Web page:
Tusks Show Ancient Herbivore May Have Hibernated

Artist’s rendition of a Lystrosaurus in a state of torpor. (Crystal Shin)

(CN) — Bears curled up in their dens as the year’s first snow falls is the classic picture of hibernation. Did it start with bears? No. In a new report, scientists say the tusks of an animal that roamed Earth 250 million years ago may show it too hibernated.

Ranging in size from a small dog to a cow, Lystrosaurus were herbivores with barrel chests, beaks like turtles and powerful forelegs they used to dig out nesting burrows.

A distant relative of mammals, they survived an extinction event at the end of the Permian period 251 million years ago that killed off 70% of land-dwelling vertebrates and thrived for another 5 million years into the Triassic Period when dinosaurs came to dominate.

Earth had only one continent then called Pangea, and the Antarctic region was not perpetually covered in ice, as evidenced by plant and vertebrate fossils found by scientists on Antarctica.

Lystrosaurus made the most of their anatomy, digging for roots and tubers with two large tusks that were their only teeth.

In the Early Triassic Period, 251 to 247 million years ago, Lystrosaurus flourished and accounted for 95% of all land vertebrates. Their fossils have been found in China, India, Western Russia, South Africa and Antarctica.

Because their tusks grew continuously throughout their lives, forming rings for each growth increment, scientists can study them for insights into their lives, just as rings on old trees can show when they were stricken by droughts and wildfires.

Comparing fossilized Lystrosaurus tusks found in South Africa to those discovered in Antarctica, researchers noticed something odd. The Antarctic tusks had thick, closely spaced rings missing in the South African ones.

University of Washington paleontologist Christian Sidor excavating fossils in Antarctica in 2017. (Megan Whitney)

Harvard University postdoctoral fellow Megan Whitney said she and her research partner found similar “stress marks” in the ever-growing incisors of hibernating rodents.

Whitney’s and University of Washington paleontologist Christian Sidor’s findings were published Thursday in the journal Communications Biology.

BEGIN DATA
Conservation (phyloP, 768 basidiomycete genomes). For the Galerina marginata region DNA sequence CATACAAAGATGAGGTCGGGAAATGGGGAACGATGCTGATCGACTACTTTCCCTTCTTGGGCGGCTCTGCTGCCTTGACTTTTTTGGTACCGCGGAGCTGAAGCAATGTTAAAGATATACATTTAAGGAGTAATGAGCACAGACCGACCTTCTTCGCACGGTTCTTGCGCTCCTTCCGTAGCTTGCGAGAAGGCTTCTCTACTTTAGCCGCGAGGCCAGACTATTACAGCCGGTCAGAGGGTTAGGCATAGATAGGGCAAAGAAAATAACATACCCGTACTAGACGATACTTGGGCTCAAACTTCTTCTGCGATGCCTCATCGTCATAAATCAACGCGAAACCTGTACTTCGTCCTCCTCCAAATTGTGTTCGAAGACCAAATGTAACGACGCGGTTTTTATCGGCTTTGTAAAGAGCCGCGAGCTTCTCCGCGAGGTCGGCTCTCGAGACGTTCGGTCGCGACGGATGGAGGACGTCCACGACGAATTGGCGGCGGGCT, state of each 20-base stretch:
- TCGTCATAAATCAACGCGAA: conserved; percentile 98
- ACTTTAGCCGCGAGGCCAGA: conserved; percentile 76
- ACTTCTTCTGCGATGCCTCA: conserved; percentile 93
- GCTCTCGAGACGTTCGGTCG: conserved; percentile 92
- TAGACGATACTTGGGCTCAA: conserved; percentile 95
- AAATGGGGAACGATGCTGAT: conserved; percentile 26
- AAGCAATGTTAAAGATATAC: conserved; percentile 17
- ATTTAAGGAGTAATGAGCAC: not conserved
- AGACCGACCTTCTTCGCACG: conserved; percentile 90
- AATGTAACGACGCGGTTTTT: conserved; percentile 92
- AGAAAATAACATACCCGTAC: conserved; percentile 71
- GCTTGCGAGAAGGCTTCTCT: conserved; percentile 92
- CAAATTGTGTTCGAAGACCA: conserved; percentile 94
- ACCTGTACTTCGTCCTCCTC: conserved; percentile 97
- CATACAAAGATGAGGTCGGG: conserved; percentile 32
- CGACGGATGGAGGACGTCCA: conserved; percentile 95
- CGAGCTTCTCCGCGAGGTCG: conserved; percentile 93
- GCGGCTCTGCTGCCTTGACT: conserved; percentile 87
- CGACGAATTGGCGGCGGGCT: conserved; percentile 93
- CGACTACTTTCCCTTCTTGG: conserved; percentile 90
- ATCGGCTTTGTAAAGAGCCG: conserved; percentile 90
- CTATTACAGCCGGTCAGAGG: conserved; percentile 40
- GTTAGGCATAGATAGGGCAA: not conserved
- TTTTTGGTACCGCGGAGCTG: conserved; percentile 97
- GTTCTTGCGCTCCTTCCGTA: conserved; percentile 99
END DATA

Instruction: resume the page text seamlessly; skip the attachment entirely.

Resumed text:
While the fossils do not prove Lystrosaurus hibernated, Sidor and Whitney say, they are the oldest evidence of a hibernation-like state in a vertebrate, generally known as a state of torpor.

Today, bears are one of many warm-blooded animals that hibernate including some species of bats, birds, hedgehogs, badgers, lemurs and ground squirrels. Their metabolism slows down dramatically in this state.

The heartrates of black bears, for instance, can fall from 50 to 8 beats per minute. Some bats’ heartrates drop from 1,000 to 25 beats per minute and they take one breath every two hours.

Hibernation is a survival tactic of animals that live near the poles, which only have two seasons — summer and winter. Due to the tilt of the Earth, the sun does not set in the six months of summer and disappears for the entirety of winter at the poles.

The dual seasons were no different in these regions in Lystrosaurus’ time.

“Though Earth was much warmer during the Triassic than today – and parts of Antarctica may have been forested – plants and animals below the Antarctic Circle would still experience extreme annual variations in the amount of daylight, with the sun absent for long periods in winter,” Whitney said in a statement.

Whitney and Sidor say their study is the first of its kind and they hope more research is done looking for signs of hibernation in Lystrosaurus fossils and those of other early polar vertebrates who lived in the Early Triassic.

Whitney told Courthouse News they collected fossils from many different animals during their Antarctic expedition three years ago, a painstaking process in which they used saws to cut out chunks of rock, then shipped them back to their universities where they chipped the fossil-laden rock out.

She said the closest living relatives of Lystrosaurus are mammals.

“Lystrosaurus is a mammalian forerunner that was one of many animals that existed after the split of the reptile and mammal lines (more than 300 million years ago) but before the rise of modern mammals (about 170 million years ago),” she said in an email.

It is unknown whether they laid eggs or gave birth. Today only two mammals lay eggs, the duck-billed platypus and echidna, or spiny anteater.

“This is still one of the great mysteries left in mammalian evolutionary history!” Whitney said. “We do not have evidence of eggs along the mammalian line including for Lystrosaurus. That could mean they were having live birth, or it could mean those eggs didn’t preserve in the fossil record which is very likely given the often delicate nature of eggshells.”

Experts say Lystrosaurus may have been driven to extinction by being outcompeted by early dinosaurs. Regardless, they had a good run.

 “Lystrosaurus…existed for nearly 5 million years. That’s a long time if you consider we, Homo, have only been around for around 2 million years,” Whitney said.

The researchers said if their hypothesis is correct — that Lystrosaurus hibernated — it is a humbling reminder that some animal behaviors today existed for millions of years before humans evolved to observe them.

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